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Biostatics

Biostatistics is the use of statistical methods to analyze biological systems. Data collection comes from experiments and models that trace patterns in medicine, pharmacy and ecological populations such as fisheries. The data is then summarized, interpreted and extrapolated to find underlying patterns. There are branches of biostatics that focus on specific topics, for example medical biostatics or even epidemiology studies medicine, health and disease.

Biostatistics is important because it gives observed biological systems quantitative data that can be stored, modeled, analyzed and interpreted. There are many types of statistical methods, such as inferential statistics that use models that draws conclusions on population data or descriptive statistics that summarizes data sets.   

Biostatistics is used in analyzing populations, where data sets are quantified in terms of health indicators. A health indicator is a measureable trend that can be identified in data and used for evidence in supporting a hypothesis, and example is birth rate and death rate. Health indicators need to follow four main guidelines. Firstly, the ability to be measured uniformly internationally and the second is to have statistical validity. The third is to have data that can be feasibly collected, and the fourth is to produce results that can recommend people how to make changes to improve health.1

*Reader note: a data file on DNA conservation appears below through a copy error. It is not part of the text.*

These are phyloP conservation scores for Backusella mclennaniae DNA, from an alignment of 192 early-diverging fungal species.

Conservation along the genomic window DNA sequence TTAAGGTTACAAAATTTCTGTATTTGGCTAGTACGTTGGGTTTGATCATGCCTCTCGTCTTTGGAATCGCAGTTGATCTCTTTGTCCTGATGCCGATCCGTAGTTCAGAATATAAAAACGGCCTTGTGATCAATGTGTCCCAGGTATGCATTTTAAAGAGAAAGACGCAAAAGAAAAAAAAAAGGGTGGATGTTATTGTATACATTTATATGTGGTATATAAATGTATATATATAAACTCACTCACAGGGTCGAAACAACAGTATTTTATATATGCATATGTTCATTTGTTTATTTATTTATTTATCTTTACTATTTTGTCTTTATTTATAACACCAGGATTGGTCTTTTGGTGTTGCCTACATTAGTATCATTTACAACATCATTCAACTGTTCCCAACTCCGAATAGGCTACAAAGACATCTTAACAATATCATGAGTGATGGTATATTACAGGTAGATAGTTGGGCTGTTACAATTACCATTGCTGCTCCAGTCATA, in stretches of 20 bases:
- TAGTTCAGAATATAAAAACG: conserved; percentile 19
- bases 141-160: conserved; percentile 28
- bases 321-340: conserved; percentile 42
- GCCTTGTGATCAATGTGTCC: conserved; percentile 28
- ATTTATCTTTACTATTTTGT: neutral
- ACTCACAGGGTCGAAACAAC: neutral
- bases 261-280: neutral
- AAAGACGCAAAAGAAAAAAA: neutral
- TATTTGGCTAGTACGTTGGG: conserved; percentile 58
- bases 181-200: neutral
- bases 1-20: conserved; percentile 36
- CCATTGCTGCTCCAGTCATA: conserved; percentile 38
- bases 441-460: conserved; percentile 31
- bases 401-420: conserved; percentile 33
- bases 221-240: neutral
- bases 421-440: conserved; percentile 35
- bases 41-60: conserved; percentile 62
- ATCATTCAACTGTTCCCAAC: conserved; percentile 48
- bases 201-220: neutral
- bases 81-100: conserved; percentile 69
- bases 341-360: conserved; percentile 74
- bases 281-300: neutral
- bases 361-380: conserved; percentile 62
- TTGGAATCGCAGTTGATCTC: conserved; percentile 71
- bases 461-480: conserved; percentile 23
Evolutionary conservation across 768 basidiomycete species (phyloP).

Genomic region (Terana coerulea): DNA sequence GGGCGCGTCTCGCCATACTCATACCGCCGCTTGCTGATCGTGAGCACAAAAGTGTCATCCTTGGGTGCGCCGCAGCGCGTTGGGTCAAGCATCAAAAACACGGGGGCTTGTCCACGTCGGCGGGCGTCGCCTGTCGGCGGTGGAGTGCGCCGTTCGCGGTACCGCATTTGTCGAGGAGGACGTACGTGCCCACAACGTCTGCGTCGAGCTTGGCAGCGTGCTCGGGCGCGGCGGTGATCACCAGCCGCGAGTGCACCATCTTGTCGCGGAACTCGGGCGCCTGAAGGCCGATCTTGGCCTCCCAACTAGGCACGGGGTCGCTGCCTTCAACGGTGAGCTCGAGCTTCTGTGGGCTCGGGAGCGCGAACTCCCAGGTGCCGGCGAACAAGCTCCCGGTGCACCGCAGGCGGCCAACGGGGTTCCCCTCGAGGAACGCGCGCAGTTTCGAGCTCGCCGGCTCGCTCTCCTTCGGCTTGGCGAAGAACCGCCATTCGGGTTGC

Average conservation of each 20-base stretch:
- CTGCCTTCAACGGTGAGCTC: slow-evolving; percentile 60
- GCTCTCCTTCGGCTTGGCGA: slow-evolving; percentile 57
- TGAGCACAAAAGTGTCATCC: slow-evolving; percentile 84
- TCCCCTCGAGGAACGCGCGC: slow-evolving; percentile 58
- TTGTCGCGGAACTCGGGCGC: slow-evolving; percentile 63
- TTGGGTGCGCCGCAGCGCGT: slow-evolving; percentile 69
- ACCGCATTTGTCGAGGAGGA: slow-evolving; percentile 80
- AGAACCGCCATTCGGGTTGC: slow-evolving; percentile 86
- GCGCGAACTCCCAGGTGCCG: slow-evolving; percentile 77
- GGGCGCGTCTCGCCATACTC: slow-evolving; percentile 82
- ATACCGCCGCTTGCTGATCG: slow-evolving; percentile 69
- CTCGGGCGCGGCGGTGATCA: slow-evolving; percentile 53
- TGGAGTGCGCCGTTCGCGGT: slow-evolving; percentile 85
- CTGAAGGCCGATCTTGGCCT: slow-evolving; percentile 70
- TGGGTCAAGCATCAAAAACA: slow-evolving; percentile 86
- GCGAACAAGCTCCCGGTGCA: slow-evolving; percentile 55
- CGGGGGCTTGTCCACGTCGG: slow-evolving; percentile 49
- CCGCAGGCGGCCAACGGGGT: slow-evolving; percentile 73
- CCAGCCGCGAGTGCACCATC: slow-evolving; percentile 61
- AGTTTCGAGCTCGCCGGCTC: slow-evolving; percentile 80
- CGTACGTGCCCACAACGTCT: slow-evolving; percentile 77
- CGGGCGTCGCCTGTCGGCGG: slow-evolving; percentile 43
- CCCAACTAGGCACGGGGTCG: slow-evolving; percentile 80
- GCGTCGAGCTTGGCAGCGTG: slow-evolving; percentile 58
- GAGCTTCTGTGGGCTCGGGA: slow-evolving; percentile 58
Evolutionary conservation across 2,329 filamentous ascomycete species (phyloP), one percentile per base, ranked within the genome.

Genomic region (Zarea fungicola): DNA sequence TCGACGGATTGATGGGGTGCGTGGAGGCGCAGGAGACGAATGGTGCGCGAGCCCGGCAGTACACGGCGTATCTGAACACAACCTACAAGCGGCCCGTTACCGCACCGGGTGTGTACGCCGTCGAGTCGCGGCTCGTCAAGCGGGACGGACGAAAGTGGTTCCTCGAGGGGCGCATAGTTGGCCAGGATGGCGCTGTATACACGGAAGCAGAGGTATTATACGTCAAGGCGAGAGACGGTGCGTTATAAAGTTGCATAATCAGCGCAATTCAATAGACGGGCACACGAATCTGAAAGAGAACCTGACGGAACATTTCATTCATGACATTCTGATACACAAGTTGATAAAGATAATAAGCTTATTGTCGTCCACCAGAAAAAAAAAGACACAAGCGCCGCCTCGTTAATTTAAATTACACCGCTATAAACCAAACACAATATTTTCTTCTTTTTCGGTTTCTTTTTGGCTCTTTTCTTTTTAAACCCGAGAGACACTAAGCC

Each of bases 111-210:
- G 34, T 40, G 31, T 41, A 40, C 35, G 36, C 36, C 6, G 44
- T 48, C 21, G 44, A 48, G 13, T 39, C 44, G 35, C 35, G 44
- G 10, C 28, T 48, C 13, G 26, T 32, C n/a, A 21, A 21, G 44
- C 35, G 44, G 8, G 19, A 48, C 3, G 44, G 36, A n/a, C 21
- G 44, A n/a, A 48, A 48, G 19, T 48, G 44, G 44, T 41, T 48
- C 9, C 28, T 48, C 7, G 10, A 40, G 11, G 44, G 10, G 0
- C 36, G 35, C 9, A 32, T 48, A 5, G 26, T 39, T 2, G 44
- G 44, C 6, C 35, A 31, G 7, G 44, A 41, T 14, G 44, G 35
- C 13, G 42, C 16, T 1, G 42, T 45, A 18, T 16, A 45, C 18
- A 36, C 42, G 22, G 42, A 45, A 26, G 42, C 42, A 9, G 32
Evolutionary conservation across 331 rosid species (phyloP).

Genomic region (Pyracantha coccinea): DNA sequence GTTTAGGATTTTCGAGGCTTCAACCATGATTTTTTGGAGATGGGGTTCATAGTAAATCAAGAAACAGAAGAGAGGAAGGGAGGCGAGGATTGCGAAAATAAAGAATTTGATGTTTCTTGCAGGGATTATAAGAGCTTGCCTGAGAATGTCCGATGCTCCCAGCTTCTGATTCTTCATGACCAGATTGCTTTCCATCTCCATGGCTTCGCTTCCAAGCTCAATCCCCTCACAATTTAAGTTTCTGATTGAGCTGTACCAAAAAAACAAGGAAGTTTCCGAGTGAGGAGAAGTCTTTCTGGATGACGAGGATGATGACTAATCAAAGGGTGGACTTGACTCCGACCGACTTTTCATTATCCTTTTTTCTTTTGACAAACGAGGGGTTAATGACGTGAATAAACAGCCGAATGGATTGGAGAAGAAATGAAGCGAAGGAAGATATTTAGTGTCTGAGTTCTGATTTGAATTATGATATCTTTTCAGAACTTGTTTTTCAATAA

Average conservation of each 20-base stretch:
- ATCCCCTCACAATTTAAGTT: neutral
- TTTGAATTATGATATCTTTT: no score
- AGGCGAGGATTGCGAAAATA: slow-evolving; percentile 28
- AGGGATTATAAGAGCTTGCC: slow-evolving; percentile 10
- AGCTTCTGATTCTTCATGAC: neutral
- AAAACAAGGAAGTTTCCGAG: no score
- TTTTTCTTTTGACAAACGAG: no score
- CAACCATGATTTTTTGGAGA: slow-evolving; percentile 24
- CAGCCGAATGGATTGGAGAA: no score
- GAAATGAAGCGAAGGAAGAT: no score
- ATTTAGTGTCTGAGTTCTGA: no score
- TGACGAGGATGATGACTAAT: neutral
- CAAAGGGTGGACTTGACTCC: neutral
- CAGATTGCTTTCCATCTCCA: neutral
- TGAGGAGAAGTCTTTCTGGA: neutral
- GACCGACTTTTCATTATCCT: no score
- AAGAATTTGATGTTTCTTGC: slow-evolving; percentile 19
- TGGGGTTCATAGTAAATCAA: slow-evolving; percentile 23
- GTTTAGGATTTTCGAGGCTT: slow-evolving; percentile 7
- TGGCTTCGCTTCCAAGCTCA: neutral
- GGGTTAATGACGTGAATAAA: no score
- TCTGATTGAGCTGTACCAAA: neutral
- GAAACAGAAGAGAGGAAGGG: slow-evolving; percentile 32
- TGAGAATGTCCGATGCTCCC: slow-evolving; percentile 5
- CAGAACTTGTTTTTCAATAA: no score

References

1. Larson, C. & Mercer A. (2004) Global health indicators: An overview. Canadian Medical Association Journal, 171 (10), 1199-1200.

 

Confidence interval for relative risk

Researchers randomly assigned 1000 hospitalized patients older than 50 to receive either 40mg of Med A per day, 20 mg of Med A per day or placebo to prevent venous embolism. See attached 1. State the null and alternative hypothesis of each test reported in the table above. 2. Are the p-value of each of the test report